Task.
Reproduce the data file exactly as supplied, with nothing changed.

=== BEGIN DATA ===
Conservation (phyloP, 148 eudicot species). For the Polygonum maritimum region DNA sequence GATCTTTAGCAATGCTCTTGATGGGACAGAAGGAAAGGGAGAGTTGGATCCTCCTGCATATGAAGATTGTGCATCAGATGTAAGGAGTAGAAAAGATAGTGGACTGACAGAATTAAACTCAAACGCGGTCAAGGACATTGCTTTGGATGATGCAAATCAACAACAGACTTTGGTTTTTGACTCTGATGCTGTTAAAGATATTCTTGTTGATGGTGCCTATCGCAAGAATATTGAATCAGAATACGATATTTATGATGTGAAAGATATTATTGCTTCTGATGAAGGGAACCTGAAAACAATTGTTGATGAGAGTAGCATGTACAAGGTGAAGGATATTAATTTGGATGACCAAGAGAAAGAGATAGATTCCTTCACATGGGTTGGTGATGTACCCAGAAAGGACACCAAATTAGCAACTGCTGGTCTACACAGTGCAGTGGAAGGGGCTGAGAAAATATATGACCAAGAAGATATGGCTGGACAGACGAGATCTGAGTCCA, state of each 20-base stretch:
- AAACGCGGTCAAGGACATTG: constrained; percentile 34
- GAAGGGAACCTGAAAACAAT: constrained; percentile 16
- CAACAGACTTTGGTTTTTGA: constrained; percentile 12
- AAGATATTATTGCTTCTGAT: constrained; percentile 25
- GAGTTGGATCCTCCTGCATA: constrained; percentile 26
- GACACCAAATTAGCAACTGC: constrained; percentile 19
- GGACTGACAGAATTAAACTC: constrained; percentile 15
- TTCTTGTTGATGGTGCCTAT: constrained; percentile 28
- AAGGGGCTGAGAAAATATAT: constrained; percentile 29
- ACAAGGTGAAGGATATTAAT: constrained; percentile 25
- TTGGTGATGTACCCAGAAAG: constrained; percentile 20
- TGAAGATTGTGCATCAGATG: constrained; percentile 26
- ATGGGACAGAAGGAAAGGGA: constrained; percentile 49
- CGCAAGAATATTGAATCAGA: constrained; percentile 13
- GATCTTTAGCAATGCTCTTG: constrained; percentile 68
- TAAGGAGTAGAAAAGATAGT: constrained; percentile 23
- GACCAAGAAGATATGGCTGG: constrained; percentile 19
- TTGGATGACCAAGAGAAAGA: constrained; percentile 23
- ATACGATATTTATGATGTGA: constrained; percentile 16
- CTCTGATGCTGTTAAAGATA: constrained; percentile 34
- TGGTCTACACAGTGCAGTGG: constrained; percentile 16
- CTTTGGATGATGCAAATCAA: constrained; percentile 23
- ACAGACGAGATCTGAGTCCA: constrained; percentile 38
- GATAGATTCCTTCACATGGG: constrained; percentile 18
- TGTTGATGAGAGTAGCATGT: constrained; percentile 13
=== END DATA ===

Conservation (phyloP, 148 eudicot species). For the Polygonum maritimum region DNA sequence GATCTTTAGCAATGCTCTTGATGGGACAGAAGGAAAGGGAGAGTTGGATCCTCCTGCATATGAAGATTGTGCATCAGATGTAAGGAGTAGAAAAGATAGTGGACTGACAGAATTAAACTCAAACGCGGTCAAGGACATTGCTTTGGATGATGCAAATCAACAACAGACTTTGGTTTTTGACTCTGATGCTGTTAAAGATATTCTTGTTGATGGTGCCTATCGCAAGAATATTGAATCAGAATACGATATTTATGATGTGAAAGATATTATTGCTTCTGATGAAGGGAACCTGAAAACAATTGTTGATGAGAGTAGCATGTACAAGGTGAAGGATATTAATTTGGATGACCAAGAGAAAGAGATAGATTCCTTCACATGGGTTGGTGATGTACCCAGAAAGGACACCAAATTAGCAACTGCTGGTCTACACAGTGCAGTGGAAGGGGCTGAGAAAATATATGACCAAGAAGATATGGCTGGACAGACGAGATCTGAGTCCA, state of each 20-base stretch:
- AAACGCGGTCAAGGACATTG: constrained; percentile 34
- GAAGGGAACCTGAAAACAAT: constrained; percentile 16
- CAACAGACTTTGGTTTTTGA: constrained; percentile 12
- AAGATATTATTGCTTCTGAT: constrained; percentile 25
- GAGTTGGATCCTCCTGCATA: constrained; percentile 26
- GACACCAAATTAGCAACTGC: constrained; percentile 19
- GGACTGACAGAATTAAACTC: constrained; percentile 15
- TTCTTGTTGATGGTGCCTAT: constrained; percentile 28
- AAGGGGCTGAGAAAATATAT: constrained; percentile 29
- ACAAGGTGAAGGATATTAAT: constrained; percentile 25
- TTGGTGATGTACCCAGAAAG: constrained; percentile 20
- TGAAGATTGTGCATCAGATG: constrained; percentile 26
- ATGGGACAGAAGGAAAGGGA: constrained; percentile 49
- CGCAAGAATATTGAATCAGA: constrained; percentile 13
- GATCTTTAGCAATGCTCTTG: constrained; percentile 68
- TAAGGAGTAGAAAAGATAGT: constrained; percentile 23
- GACCAAGAAGATATGGCTGG: constrained; percentile 19
- TTGGATGACCAAGAGAAAGA: constrained; percentile 23
- ATACGATATTTATGATGTGA: constrained; percentile 16
- CTCTGATGCTGTTAAAGATA: constrained; percentile 34
- TGGTCTACACAGTGCAGTGG: constrained; percentile 16
- CTTTGGATGATGCAAATCAA: constrained; percentile 23
- ACAGACGAGATCTGAGTCCA: constrained; percentile 38
- GATAGATTCCTTCACATGGG: constrained; percentile 18
- TGTTGATGAGAGTAGCATGT: constrained; percentile 13